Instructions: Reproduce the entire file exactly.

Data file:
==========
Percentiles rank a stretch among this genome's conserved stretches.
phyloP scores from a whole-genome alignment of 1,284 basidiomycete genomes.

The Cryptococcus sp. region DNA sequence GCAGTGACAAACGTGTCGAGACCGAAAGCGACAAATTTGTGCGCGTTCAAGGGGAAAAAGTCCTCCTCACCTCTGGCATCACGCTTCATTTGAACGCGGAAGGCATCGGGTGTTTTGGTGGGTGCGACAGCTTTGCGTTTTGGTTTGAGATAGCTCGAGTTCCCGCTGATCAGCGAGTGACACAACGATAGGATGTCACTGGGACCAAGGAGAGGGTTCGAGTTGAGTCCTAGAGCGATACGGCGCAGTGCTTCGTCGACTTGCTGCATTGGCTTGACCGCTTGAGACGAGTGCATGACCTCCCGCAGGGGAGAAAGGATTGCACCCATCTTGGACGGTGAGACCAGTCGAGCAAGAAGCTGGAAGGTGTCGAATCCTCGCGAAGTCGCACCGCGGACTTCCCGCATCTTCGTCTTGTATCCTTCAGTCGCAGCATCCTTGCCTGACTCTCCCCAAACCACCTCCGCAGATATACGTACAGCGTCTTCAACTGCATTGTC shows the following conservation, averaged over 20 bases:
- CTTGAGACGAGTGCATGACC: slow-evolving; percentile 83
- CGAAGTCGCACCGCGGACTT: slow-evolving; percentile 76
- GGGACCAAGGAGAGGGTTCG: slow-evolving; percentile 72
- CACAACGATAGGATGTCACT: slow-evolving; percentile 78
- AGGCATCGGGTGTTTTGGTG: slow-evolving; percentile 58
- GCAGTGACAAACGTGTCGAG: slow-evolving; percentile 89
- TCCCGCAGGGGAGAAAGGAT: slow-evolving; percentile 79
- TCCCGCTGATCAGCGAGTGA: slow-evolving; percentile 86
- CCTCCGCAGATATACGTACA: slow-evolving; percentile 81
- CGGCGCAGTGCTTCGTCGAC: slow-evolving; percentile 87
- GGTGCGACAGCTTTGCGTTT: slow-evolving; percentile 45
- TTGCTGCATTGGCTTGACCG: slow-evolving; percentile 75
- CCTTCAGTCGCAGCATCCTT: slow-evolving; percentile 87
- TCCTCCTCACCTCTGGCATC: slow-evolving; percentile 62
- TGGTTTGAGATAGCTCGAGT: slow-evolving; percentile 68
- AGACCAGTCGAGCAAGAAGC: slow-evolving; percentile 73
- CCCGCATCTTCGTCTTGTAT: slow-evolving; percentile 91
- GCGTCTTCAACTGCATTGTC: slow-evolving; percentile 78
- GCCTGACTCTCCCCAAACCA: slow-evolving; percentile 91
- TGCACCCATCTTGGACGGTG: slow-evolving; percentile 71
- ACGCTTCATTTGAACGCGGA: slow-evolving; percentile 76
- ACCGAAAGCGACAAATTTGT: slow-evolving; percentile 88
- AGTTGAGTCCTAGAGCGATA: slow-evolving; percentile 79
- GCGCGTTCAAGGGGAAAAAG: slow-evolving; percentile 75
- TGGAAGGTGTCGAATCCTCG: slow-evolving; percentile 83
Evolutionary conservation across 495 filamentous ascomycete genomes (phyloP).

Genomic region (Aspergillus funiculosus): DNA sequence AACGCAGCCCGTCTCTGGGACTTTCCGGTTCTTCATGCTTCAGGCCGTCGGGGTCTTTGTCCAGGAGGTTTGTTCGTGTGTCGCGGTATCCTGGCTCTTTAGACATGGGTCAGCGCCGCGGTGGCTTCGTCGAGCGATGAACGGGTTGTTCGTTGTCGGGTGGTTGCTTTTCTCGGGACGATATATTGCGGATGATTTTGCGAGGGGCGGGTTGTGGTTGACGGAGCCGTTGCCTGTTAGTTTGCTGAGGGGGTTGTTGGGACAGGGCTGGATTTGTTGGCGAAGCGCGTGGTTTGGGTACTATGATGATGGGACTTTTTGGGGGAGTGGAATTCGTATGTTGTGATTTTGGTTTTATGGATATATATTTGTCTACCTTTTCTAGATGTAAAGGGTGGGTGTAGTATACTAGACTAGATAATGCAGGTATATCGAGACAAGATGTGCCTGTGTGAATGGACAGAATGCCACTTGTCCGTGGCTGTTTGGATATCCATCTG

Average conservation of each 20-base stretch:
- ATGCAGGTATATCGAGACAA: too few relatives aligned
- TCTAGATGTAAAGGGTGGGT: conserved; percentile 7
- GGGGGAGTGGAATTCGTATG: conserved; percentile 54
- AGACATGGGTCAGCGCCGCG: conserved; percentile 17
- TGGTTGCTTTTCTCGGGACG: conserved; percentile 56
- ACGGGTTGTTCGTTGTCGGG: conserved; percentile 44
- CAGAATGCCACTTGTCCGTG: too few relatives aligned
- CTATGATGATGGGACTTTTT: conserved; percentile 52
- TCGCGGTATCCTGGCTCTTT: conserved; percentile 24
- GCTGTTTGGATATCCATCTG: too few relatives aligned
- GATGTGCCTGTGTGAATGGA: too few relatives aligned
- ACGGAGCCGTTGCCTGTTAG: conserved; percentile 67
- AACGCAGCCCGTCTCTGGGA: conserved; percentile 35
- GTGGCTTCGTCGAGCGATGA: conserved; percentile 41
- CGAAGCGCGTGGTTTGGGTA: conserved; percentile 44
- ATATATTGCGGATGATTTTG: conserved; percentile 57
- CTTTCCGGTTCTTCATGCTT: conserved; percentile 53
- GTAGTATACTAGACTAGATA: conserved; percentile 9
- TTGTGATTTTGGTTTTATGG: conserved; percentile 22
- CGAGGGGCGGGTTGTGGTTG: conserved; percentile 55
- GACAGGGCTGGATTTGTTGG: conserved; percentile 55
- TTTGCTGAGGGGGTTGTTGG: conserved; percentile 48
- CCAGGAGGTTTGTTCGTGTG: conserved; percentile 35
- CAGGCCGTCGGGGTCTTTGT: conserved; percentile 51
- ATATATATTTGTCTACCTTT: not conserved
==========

Percentiles rank a stretch among this genome's conserved stretches.
phyloP scores from a whole-genome alignment of 1,284 basidiomycete genomes.

The Cryptococcus sp. region DNA sequence GCAGTGACAAACGTGTCGAGACCGAAAGCGACAAATTTGTGCGCGTTCAAGGGGAAAAAGTCCTCCTCACCTCTGGCATCACGCTTCATTTGAACGCGGAAGGCATCGGGTGTTTTGGTGGGTGCGACAGCTTTGCGTTTTGGTTTGAGATAGCTCGAGTTCCCGCTGATCAGCGAGTGACACAACGATAGGATGTCACTGGGACCAAGGAGAGGGTTCGAGTTGAGTCCTAGAGCGATACGGCGCAGTGCTTCGTCGACTTGCTGCATTGGCTTGACCGCTTGAGACGAGTGCATGACCTCCCGCAGGGGAGAAAGGATTGCACCCATCTTGGACGGTGAGACCAGTCGAGCAAGAAGCTGGAAGGTGTCGAATCCTCGCGAAGTCGCACCGCGGACTTCCCGCATCTTCGTCTTGTATCCTTCAGTCGCAGCATCCTTGCCTGACTCTCCCCAAACCACCTCCGCAGATATACGTACAGCGTCTTCAACTGCATTGTC shows the following conservation, averaged over 20 bases:
- CTTGAGACGAGTGCATGACC: slow-evolving; percentile 83
- CGAAGTCGCACCGCGGACTT: slow-evolving; percentile 76
- GGGACCAAGGAGAGGGTTCG: slow-evolving; percentile 72
- CACAACGATAGGATGTCACT: slow-evolving; percentile 78
- AGGCATCGGGTGTTTTGGTG: slow-evolving; percentile 58
- GCAGTGACAAACGTGTCGAG: slow-evolving; percentile 89
- TCCCGCAGGGGAGAAAGGAT: slow-evolving; percentile 79
- TCCCGCTGATCAGCGAGTGA: slow-evolving; percentile 86
- CCTCCGCAGATATACGTACA: slow-evolving; percentile 81
- CGGCGCAGTGCTTCGTCGAC: slow-evolving; percentile 87
- GGTGCGACAGCTTTGCGTTT: slow-evolving; percentile 45
- TTGCTGCATTGGCTTGACCG: slow-evolving; percentile 75
- CCTTCAGTCGCAGCATCCTT: slow-evolving; percentile 87
- TCCTCCTCACCTCTGGCATC: slow-evolving; percentile 62
- TGGTTTGAGATAGCTCGAGT: slow-evolving; percentile 68
- AGACCAGTCGAGCAAGAAGC: slow-evolving; percentile 73
- CCCGCATCTTCGTCTTGTAT: slow-evolving; percentile 91
- GCGTCTTCAACTGCATTGTC: slow-evolving; percentile 78
- GCCTGACTCTCCCCAAACCA: slow-evolving; percentile 91
- TGCACCCATCTTGGACGGTG: slow-evolving; percentile 71
- ACGCTTCATTTGAACGCGGA: slow-evolving; percentile 76
- ACCGAAAGCGACAAATTTGT: slow-evolving; percentile 88
- AGTTGAGTCCTAGAGCGATA: slow-evolving; percentile 79
- GCGCGTTCAAGGGGAAAAAG: slow-evolving; percentile 75
- TGGAAGGTGTCGAATCCTCG: slow-evolving; percentile 83
Evolutionary conservation across 495 filamentous ascomycete genomes (phyloP).

Genomic region (Aspergillus funiculosus): DNA sequence AACGCAGCCCGTCTCTGGGACTTTCCGGTTCTTCATGCTTCAGGCCGTCGGGGTCTTTGTCCAGGAGGTTTGTTCGTGTGTCGCGGTATCCTGGCTCTTTAGACATGGGTCAGCGCCGCGGTGGCTTCGTCGAGCGATGAACGGGTTGTTCGTTGTCGGGTGGTTGCTTTTCTCGGGACGATATATTGCGGATGATTTTGCGAGGGGCGGGTTGTGGTTGACGGAGCCGTTGCCTGTTAGTTTGCTGAGGGGGTTGTTGGGACAGGGCTGGATTTGTTGGCGAAGCGCGTGGTTTGGGTACTATGATGATGGGACTTTTTGGGGGAGTGGAATTCGTATGTTGTGATTTTGGTTTTATGGATATATATTTGTCTACCTTTTCTAGATGTAAAGGGTGGGTGTAGTATACTAGACTAGATAATGCAGGTATATCGAGACAAGATGTGCCTGTGTGAATGGACAGAATGCCACTTGTCCGTGGCTGTTTGGATATCCATCTG

Average conservation of each 20-base stretch:
- ATGCAGGTATATCGAGACAA: too few relatives aligned
- TCTAGATGTAAAGGGTGGGT: conserved; percentile 7
- GGGGGAGTGGAATTCGTATG: conserved; percentile 54
- AGACATGGGTCAGCGCCGCG: conserved; percentile 17
- TGGTTGCTTTTCTCGGGACG: conserved; percentile 56
- ACGGGTTGTTCGTTGTCGGG: conserved; percentile 44
- CAGAATGCCACTTGTCCGTG: too few relatives aligned
- CTATGATGATGGGACTTTTT: conserved; percentile 52
- TCGCGGTATCCTGGCTCTTT: conserved; percentile 24
- GCTGTTTGGATATCCATCTG: too few relatives aligned
- GATGTGCCTGTGTGAATGGA: too few relatives aligned
- ACGGAGCCGTTGCCTGTTAG: conserved; percentile 67
- AACGCAGCCCGTCTCTGGGA: conserved; percentile 35
- GTGGCTTCGTCGAGCGATGA: conserved; percentile 41
- CGAAGCGCGTGGTTTGGGTA: conserved; percentile 44
- ATATATTGCGGATGATTTTG: conserved; percentile 57
- CTTTCCGGTTCTTCATGCTT: conserved; percentile 53
- GTAGTATACTAGACTAGATA: conserved; percentile 9
- TTGTGATTTTGGTTTTATGG: conserved; percentile 22
- CGAGGGGCGGGTTGTGGTTG: conserved; percentile 55
- GACAGGGCTGGATTTGTTGG: conserved; percentile 55
- TTTGCTGAGGGGGTTGTTGG: conserved; percentile 48
- CCAGGAGGTTTGTTCGTGTG: conserved; percentile 35
- CAGGCCGTCGGGGTCTTTGT: conserved; percentile 51
- ATATATATTTGTCTACCTTT: not conserved